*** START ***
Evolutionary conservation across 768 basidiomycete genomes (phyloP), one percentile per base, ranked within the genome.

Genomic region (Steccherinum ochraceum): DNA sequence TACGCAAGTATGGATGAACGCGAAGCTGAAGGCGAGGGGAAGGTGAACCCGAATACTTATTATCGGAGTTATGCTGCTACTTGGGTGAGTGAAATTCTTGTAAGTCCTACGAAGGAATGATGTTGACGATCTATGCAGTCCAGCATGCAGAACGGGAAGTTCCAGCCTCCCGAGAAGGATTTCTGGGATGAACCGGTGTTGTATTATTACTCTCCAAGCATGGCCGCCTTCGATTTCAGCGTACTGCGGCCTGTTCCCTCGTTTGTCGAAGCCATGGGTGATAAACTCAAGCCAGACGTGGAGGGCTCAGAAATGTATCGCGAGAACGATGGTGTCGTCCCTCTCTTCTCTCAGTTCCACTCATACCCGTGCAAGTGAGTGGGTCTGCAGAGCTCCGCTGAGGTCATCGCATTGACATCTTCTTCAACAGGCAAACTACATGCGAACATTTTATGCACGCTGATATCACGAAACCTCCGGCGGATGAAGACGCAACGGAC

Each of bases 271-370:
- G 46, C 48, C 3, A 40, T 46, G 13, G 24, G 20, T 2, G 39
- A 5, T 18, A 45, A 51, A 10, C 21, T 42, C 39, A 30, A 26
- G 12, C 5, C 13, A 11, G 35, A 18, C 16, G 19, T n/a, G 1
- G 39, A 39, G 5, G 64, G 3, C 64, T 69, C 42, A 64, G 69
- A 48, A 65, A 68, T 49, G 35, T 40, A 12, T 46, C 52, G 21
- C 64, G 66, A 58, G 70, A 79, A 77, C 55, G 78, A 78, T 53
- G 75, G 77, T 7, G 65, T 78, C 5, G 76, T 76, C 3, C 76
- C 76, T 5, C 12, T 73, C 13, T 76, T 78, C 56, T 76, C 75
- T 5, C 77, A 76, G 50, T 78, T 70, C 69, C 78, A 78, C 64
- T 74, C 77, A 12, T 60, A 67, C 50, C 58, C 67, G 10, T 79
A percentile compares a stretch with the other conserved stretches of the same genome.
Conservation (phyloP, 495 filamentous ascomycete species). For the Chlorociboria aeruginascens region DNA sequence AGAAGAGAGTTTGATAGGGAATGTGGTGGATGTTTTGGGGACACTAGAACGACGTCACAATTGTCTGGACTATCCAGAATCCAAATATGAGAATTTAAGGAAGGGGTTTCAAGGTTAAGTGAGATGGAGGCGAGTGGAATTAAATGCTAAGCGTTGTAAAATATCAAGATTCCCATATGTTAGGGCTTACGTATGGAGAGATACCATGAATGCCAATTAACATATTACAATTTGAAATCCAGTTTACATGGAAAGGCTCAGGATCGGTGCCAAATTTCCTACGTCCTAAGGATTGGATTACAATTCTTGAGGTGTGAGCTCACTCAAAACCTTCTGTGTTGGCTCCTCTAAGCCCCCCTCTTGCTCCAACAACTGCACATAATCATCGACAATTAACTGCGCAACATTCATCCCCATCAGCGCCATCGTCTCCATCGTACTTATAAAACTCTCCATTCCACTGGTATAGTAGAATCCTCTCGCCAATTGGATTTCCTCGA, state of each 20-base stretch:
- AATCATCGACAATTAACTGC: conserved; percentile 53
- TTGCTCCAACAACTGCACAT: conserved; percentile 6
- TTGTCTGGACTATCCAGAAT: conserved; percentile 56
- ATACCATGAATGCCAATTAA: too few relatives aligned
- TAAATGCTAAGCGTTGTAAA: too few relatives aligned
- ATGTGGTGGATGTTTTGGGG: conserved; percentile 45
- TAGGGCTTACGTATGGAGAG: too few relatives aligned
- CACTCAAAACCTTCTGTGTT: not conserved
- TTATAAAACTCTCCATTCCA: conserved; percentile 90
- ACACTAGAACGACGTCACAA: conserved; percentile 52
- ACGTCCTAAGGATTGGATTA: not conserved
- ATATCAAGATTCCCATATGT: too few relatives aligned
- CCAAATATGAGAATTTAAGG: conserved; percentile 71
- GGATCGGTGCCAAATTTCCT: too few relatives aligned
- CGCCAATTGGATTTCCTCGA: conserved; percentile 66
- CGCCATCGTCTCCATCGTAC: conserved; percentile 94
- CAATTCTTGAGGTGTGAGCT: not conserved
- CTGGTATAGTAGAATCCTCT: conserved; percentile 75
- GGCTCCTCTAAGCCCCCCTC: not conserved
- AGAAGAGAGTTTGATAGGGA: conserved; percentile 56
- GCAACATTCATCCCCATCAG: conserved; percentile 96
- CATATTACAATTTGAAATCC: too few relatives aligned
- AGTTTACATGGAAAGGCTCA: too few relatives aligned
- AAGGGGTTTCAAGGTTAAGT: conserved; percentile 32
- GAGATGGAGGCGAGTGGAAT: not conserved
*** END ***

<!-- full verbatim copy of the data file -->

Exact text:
Evolutionary conservation across 768 basidiomycete genomes (phyloP), one percentile per base, ranked within the genome.

Genomic region (Steccherinum ochraceum): DNA sequence TACGCAAGTATGGATGAACGCGAAGCTGAAGGCGAGGGGAAGGTGAACCCGAATACTTATTATCGGAGTTATGCTGCTACTTGGGTGAGTGAAATTCTTGTAAGTCCTACGAAGGAATGATGTTGACGATCTATGCAGTCCAGCATGCAGAACGGGAAGTTCCAGCCTCCCGAGAAGGATTTCTGGGATGAACCGGTGTTGTATTATTACTCTCCAAGCATGGCCGCCTTCGATTTCAGCGTACTGCGGCCTGTTCCCTCGTTTGTCGAAGCCATGGGTGATAAACTCAAGCCAGACGTGGAGGGCTCAGAAATGTATCGCGAGAACGATGGTGTCGTCCCTCTCTTCTCTCAGTTCCACTCATACCCGTGCAAGTGAGTGGGTCTGCAGAGCTCCGCTGAGGTCATCGCATTGACATCTTCTTCAACAGGCAAACTACATGCGAACATTTTATGCACGCTGATATCACGAAACCTCCGGCGGATGAAGACGCAACGGAC

Each of bases 271-370:
- G 46, C 48, C 3, A 40, T 46, G 13, G 24, G 20, T 2, G 39
- A 5, T 18, A 45, A 51, A 10, C 21, T 42, C 39, A 30, A 26
- G 12, C 5, C 13, A 11, G 35, A 18, C 16, G 19, T n/a, G 1
- G 39, A 39, G 5, G 64, G 3, C 64, T 69, C 42, A 64, G 69
- A 48, A 65, A 68, T 49, G 35, T 40, A 12, T 46, C 52, G 21
- C 64, G 66, A 58, G 70, A 79, A 77, C 55, G 78, A 78, T 53
- G 75, G 77, T 7, G 65, T 78, C 5, G 76, T 76, C 3, C 76
- C 76, T 5, C 12, T 73, C 13, T 76, T 78, C 56, T 76, C 75
- T 5, C 77, A 76, G 50, T 78, T 70, C 69, C 78, A 78, C 64
- T 74, C 77, A 12, T 60, A 67, C 50, C 58, C 67, G 10, T 79
A percentile compares a stretch with the other conserved stretches of the same genome.
Conservation (phyloP, 495 filamentous ascomycete species). For the Chlorociboria aeruginascens region DNA sequence AGAAGAGAGTTTGATAGGGAATGTGGTGGATGTTTTGGGGACACTAGAACGACGTCACAATTGTCTGGACTATCCAGAATCCAAATATGAGAATTTAAGGAAGGGGTTTCAAGGTTAAGTGAGATGGAGGCGAGTGGAATTAAATGCTAAGCGTTGTAAAATATCAAGATTCCCATATGTTAGGGCTTACGTATGGAGAGATACCATGAATGCCAATTAACATATTACAATTTGAAATCCAGTTTACATGGAAAGGCTCAGGATCGGTGCCAAATTTCCTACGTCCTAAGGATTGGATTACAATTCTTGAGGTGTGAGCTCACTCAAAACCTTCTGTGTTGGCTCCTCTAAGCCCCCCTCTTGCTCCAACAACTGCACATAATCATCGACAATTAACTGCGCAACATTCATCCCCATCAGCGCCATCGTCTCCATCGTACTTATAAAACTCTCCATTCCACTGGTATAGTAGAATCCTCTCGCCAATTGGATTTCCTCGA, state of each 20-base stretch:
- AATCATCGACAATTAACTGC: conserved; percentile 53
- TTGCTCCAACAACTGCACAT: conserved; percentile 6
- TTGTCTGGACTATCCAGAAT: conserved; percentile 56
- ATACCATGAATGCCAATTAA: too few relatives aligned
- TAAATGCTAAGCGTTGTAAA: too few relatives aligned
- ATGTGGTGGATGTTTTGGGG: conserved; percentile 45
- TAGGGCTTACGTATGGAGAG: too few relatives aligned
- CACTCAAAACCTTCTGTGTT: not conserved
- TTATAAAACTCTCCATTCCA: conserved; percentile 90
- ACACTAGAACGACGTCACAA: conserved; percentile 52
- ACGTCCTAAGGATTGGATTA: not conserved
- ATATCAAGATTCCCATATGT: too few relatives aligned
- CCAAATATGAGAATTTAAGG: conserved; percentile 71
- GGATCGGTGCCAAATTTCCT: too few relatives aligned
- CGCCAATTGGATTTCCTCGA: conserved; percentile 66
- CGCCATCGTCTCCATCGTAC: conserved; percentile 94
- CAATTCTTGAGGTGTGAGCT: not conserved
- CTGGTATAGTAGAATCCTCT: conserved; percentile 75
- GGCTCCTCTAAGCCCCCCTC: not conserved
- AGAAGAGAGTTTGATAGGGA: conserved; percentile 56
- GCAACATTCATCCCCATCAG: conserved; percentile 96
- CATATTACAATTTGAAATCC: too few relatives aligned
- AGTTTACATGGAAAGGCTCA: too few relatives aligned
- AAGGGGTTTCAAGGTTAAGT: conserved; percentile 32
- GAGATGGAGGCGAGTGGAAT: not conserved